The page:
Shapewear Patent War: Case of the Bad Patent?

by Jennifer Nomura, UMN Law Student, MJLST Staff

Thumbnail-Jennifer-Nomura.jpgWhen most people think of patents they think of the latest computer technology or advances in medical science; but what about women’s shapewear? For those unaware of what shapewear is, it’s basically the modern version of a corset; it keeps everything pulled in, but (hopefully) more comfortable than a corset. Heather Thomson, founder of Yummie Tummie, has a patent on some of her styles of tank-top shapewear. Corset_Patent_Image.jpgWhen she found out that Spanx, a competing company, was making a very similar looking piece of shapewear, Thomson wasn’t happy. Thomson sent a cease-and-desist letter to Sara Blakely, founder of Spanx and then took to social media to complain. Websites like Forbes and the Huffington Post picked up the story. So far, the situation sounds fairly typical of other patent infringement cases, so why all the press coverage? Did I mention that Heather Thomson is a TV star of Bravo’s Real Housewives of New York? Needless to say, Thomson is not afraid of a little drama. Thomson has declared war against Blakely and Spanx. But Sara Blakely is not the underdog in this situation. Blakely founded Spanx in 2000 and is now a self-made billionaire. Blakely has now filed a declaratory judgment action in court alleging that Spanx is not infringing any of Yummie Tummie’s patents.

Spanx has been in the shapewear business 8 years longer than Yummie Tummie and has its own patents, so this might be the case of the “bad patent”. In an article entitled Patent Reform and Differential Impact, published in Issue 8.1 of the Minnesota Journal of Law, Science & Technology, authors Matthew Sag and Kurt Rohde define a “bad patent” as one “that should not have been issued.” But Sag and Rohde want to go further. HeatherThomasPatent-cmp.jpg They argue that the term “bad patent” should also include “a patent that was validly issued but is now the subject of hyper-assertion.” The main concern with bad patents is that they “are capable of generating significant revenues and thus have a distorting effect on the allocation of resources in the economy.” This can happen where once a patentee sends a cease-and-desist letter, even if the patent qualifies as a “bad patent,” the alleged infringer will immediately license with the patentee. Or it could be that the parties could take their dispute to court, like Spanx and Yummie Tummie. Now there will be an expenditure of money on both sides trying to settle this issue in court. There is also a drain on public resources as the conflict has to make its way through the court system. Sag and Rohde make several proposed reforms in order to remedy the problem of bad patents. One of their proposed reforms to the litigation process is by fee-shifting. Fee-shifting would require the patentee to pay the costs of litigation if the patent was invalidated based on easily-discoverable prior art. This proposed reform could push potential patent applicants to perform a more comprehensive search through current patents before submitting their application to the PTO. Fee-shifting could prevent bad patents from being issued in the first place, or at least making patentees think twice before they try to enforce their patent against an alleged infringer.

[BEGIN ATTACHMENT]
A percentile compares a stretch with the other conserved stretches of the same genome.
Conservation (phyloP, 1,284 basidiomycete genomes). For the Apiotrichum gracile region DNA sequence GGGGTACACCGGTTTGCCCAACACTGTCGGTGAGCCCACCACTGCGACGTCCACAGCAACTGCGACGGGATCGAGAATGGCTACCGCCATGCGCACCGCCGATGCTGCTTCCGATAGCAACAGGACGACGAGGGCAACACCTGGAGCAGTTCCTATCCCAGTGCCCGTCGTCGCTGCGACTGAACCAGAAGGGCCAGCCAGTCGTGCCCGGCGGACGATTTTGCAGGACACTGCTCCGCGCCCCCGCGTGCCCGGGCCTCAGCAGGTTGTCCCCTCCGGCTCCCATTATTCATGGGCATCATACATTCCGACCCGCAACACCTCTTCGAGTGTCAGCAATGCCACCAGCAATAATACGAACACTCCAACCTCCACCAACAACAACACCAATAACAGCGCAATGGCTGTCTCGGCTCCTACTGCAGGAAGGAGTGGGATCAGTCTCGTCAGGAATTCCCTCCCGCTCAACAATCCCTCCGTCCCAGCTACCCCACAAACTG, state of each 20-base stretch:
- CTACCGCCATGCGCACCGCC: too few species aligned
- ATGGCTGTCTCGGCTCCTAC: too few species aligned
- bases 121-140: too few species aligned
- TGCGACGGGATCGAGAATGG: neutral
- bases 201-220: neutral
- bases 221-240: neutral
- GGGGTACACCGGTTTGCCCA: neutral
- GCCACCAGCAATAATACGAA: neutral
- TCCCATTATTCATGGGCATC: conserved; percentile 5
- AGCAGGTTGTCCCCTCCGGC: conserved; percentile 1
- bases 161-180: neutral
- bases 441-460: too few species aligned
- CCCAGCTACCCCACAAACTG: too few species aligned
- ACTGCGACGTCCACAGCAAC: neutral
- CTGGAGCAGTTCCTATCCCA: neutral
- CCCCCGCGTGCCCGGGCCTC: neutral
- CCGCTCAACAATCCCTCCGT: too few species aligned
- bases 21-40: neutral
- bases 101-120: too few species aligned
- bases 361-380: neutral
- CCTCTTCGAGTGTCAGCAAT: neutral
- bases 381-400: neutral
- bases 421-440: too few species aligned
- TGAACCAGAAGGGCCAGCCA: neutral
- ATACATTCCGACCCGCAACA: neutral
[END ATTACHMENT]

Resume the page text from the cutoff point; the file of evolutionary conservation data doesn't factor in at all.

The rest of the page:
While the public’s interest in the dispute between Yummie Tummie and Spanx has more to do with the reputations of both founders, this situation could revive a push for reform to the patent litigation system. Perhaps there will be a revival of the interest to limit or eliminate “bad patents.”


And the Patent Goes To…… The First to File

by Emily Puchalski, UMN Law Student, MJLST Notes & Comments Editor

Thumbnail-Emily-Puchalski.jpgIn just about one month the most monumental provision of the America Invents Act (AIA) will take effect. As of March 16, 2013 patents will be awarded to the first to file rather than the first to invent. This first to file system will bring the United States in accord with many other countries of the world. However, it is important note that the first to invent rule will still apply to patent applications filed before March 16th 2013.